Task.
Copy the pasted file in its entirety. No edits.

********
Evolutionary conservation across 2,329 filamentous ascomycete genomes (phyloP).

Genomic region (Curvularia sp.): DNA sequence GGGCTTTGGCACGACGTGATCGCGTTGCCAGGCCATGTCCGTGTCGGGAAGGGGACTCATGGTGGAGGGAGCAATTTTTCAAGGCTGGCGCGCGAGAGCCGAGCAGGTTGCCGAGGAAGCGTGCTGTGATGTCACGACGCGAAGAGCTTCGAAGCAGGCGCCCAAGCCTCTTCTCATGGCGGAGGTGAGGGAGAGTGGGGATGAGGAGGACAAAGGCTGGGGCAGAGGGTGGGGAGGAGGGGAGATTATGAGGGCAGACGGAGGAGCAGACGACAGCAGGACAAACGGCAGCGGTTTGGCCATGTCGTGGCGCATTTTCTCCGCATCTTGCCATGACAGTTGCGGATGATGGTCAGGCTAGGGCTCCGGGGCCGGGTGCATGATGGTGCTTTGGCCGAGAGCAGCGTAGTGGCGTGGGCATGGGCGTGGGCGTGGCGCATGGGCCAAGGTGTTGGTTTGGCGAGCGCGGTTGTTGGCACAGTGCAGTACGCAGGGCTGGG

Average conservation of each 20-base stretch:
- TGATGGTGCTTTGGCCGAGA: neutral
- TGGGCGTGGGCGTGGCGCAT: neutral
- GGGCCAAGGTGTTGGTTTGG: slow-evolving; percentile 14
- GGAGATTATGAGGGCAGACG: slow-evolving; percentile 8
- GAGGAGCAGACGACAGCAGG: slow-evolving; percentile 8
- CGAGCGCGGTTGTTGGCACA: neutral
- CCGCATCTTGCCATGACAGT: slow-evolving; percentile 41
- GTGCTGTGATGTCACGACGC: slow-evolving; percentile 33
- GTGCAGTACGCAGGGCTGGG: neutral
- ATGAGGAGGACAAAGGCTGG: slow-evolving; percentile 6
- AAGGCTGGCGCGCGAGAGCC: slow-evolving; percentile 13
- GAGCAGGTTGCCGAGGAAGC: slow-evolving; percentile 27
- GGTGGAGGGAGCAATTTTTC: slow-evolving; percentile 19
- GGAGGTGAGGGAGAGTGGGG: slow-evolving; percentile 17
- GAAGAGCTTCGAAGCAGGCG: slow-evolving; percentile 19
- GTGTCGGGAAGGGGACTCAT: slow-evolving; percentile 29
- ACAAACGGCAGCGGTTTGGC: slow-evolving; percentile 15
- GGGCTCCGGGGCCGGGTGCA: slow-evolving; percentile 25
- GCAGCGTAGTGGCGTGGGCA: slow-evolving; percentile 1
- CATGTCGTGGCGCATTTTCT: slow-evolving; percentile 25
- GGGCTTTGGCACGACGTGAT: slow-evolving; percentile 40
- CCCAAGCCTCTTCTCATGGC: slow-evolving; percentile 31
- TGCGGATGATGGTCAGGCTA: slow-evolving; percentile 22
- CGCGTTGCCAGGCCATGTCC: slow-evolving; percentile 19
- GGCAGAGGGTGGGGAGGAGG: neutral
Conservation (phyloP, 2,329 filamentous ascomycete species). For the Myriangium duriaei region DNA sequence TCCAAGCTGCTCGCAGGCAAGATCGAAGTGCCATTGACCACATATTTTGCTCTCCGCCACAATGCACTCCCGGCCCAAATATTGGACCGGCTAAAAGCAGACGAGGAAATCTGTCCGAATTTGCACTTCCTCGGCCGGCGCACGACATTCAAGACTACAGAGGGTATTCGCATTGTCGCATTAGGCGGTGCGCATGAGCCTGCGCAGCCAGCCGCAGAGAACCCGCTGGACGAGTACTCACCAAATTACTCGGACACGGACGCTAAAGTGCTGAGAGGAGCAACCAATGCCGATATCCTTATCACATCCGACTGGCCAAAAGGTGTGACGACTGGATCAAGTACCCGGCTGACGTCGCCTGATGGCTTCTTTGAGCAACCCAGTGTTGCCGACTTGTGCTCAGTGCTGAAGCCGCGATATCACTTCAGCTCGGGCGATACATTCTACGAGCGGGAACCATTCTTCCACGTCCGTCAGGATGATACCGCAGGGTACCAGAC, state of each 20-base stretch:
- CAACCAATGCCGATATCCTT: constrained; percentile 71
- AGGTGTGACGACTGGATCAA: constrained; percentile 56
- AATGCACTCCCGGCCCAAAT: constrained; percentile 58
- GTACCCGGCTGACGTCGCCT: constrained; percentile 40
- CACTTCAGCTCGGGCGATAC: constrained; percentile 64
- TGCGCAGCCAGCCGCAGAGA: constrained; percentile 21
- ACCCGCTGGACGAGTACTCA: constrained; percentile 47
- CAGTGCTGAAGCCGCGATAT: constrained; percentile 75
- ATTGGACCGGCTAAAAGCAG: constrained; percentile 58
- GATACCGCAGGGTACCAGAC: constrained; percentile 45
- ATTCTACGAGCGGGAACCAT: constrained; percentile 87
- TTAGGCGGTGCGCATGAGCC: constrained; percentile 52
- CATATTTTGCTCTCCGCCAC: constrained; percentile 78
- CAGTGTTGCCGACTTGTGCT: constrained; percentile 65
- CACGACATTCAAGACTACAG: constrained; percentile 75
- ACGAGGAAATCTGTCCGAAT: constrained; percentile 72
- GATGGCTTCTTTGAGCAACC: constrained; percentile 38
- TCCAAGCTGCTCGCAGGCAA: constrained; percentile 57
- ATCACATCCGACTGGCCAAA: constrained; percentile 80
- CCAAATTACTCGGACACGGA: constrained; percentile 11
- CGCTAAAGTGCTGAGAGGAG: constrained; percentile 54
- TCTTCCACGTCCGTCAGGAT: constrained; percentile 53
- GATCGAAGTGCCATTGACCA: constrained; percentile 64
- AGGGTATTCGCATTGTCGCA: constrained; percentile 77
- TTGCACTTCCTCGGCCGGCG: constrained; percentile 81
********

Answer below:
Evolutionary conservation across 2,329 filamentous ascomycete genomes (phyloP).

Genomic region (Curvularia sp.): DNA sequence GGGCTTTGGCACGACGTGATCGCGTTGCCAGGCCATGTCCGTGTCGGGAAGGGGACTCATGGTGGAGGGAGCAATTTTTCAAGGCTGGCGCGCGAGAGCCGAGCAGGTTGCCGAGGAAGCGTGCTGTGATGTCACGACGCGAAGAGCTTCGAAGCAGGCGCCCAAGCCTCTTCTCATGGCGGAGGTGAGGGAGAGTGGGGATGAGGAGGACAAAGGCTGGGGCAGAGGGTGGGGAGGAGGGGAGATTATGAGGGCAGACGGAGGAGCAGACGACAGCAGGACAAACGGCAGCGGTTTGGCCATGTCGTGGCGCATTTTCTCCGCATCTTGCCATGACAGTTGCGGATGATGGTCAGGCTAGGGCTCCGGGGCCGGGTGCATGATGGTGCTTTGGCCGAGAGCAGCGTAGTGGCGTGGGCATGGGCGTGGGCGTGGCGCATGGGCCAAGGTGTTGGTTTGGCGAGCGCGGTTGTTGGCACAGTGCAGTACGCAGGGCTGGG

Average conservation of each 20-base stretch:
- TGATGGTGCTTTGGCCGAGA: neutral
- TGGGCGTGGGCGTGGCGCAT: neutral
- GGGCCAAGGTGTTGGTTTGG: slow-evolving; percentile 14
- GGAGATTATGAGGGCAGACG: slow-evolving; percentile 8
- GAGGAGCAGACGACAGCAGG: slow-evolving; percentile 8
- CGAGCGCGGTTGTTGGCACA: neutral
- CCGCATCTTGCCATGACAGT: slow-evolving; percentile 41
- GTGCTGTGATGTCACGACGC: slow-evolving; percentile 33
- GTGCAGTACGCAGGGCTGGG: neutral
- ATGAGGAGGACAAAGGCTGG: slow-evolving; percentile 6
- AAGGCTGGCGCGCGAGAGCC: slow-evolving; percentile 13
- GAGCAGGTTGCCGAGGAAGC: slow-evolving; percentile 27
- GGTGGAGGGAGCAATTTTTC: slow-evolving; percentile 19
- GGAGGTGAGGGAGAGTGGGG: slow-evolving; percentile 17
- GAAGAGCTTCGAAGCAGGCG: slow-evolving; percentile 19
- GTGTCGGGAAGGGGACTCAT: slow-evolving; percentile 29
- ACAAACGGCAGCGGTTTGGC: slow-evolving; percentile 15
- GGGCTCCGGGGCCGGGTGCA: slow-evolving; percentile 25
- GCAGCGTAGTGGCGTGGGCA: slow-evolving; percentile 1
- CATGTCGTGGCGCATTTTCT: slow-evolving; percentile 25
- GGGCTTTGGCACGACGTGAT: slow-evolving; percentile 40
- CCCAAGCCTCTTCTCATGGC: slow-evolving; percentile 31
- TGCGGATGATGGTCAGGCTA: slow-evolving; percentile 22
- CGCGTTGCCAGGCCATGTCC: slow-evolving; percentile 19
- GGCAGAGGGTGGGGAGGAGG: neutral
Conservation (phyloP, 2,329 filamentous ascomycete species). For the Myriangium duriaei region DNA sequence TCCAAGCTGCTCGCAGGCAAGATCGAAGTGCCATTGACCACATATTTTGCTCTCCGCCACAATGCACTCCCGGCCCAAATATTGGACCGGCTAAAAGCAGACGAGGAAATCTGTCCGAATTTGCACTTCCTCGGCCGGCGCACGACATTCAAGACTACAGAGGGTATTCGCATTGTCGCATTAGGCGGTGCGCATGAGCCTGCGCAGCCAGCCGCAGAGAACCCGCTGGACGAGTACTCACCAAATTACTCGGACACGGACGCTAAAGTGCTGAGAGGAGCAACCAATGCCGATATCCTTATCACATCCGACTGGCCAAAAGGTGTGACGACTGGATCAAGTACCCGGCTGACGTCGCCTGATGGCTTCTTTGAGCAACCCAGTGTTGCCGACTTGTGCTCAGTGCTGAAGCCGCGATATCACTTCAGCTCGGGCGATACATTCTACGAGCGGGAACCATTCTTCCACGTCCGTCAGGATGATACCGCAGGGTACCAGAC, state of each 20-base stretch:
- CAACCAATGCCGATATCCTT: constrained; percentile 71
- AGGTGTGACGACTGGATCAA: constrained; percentile 56
- AATGCACTCCCGGCCCAAAT: constrained; percentile 58
- GTACCCGGCTGACGTCGCCT: constrained; percentile 40
- CACTTCAGCTCGGGCGATAC: constrained; percentile 64
- TGCGCAGCCAGCCGCAGAGA: constrained; percentile 21
- ACCCGCTGGACGAGTACTCA: constrained; percentile 47
- CAGTGCTGAAGCCGCGATAT: constrained; percentile 75
- ATTGGACCGGCTAAAAGCAG: constrained; percentile 58
- GATACCGCAGGGTACCAGAC: constrained; percentile 45
- ATTCTACGAGCGGGAACCAT: constrained; percentile 87
- TTAGGCGGTGCGCATGAGCC: constrained; percentile 52
- CATATTTTGCTCTCCGCCAC: constrained; percentile 78
- CAGTGTTGCCGACTTGTGCT: constrained; percentile 65
- CACGACATTCAAGACTACAG: constrained; percentile 75
- ACGAGGAAATCTGTCCGAAT: constrained; percentile 72
- GATGGCTTCTTTGAGCAACC: constrained; percentile 38
- TCCAAGCTGCTCGCAGGCAA: constrained; percentile 57
- ATCACATCCGACTGGCCAAA: constrained; percentile 80
- CCAAATTACTCGGACACGGA: constrained; percentile 11
- CGCTAAAGTGCTGAGAGGAG: constrained; percentile 54
- TCTTCCACGTCCGTCAGGAT: constrained; percentile 53
- GATCGAAGTGCCATTGACCA: constrained; percentile 64
- AGGGTATTCGCATTGTCGCA: constrained; percentile 77
- TTGCACTTCCTCGGCCGGCG: constrained; percentile 81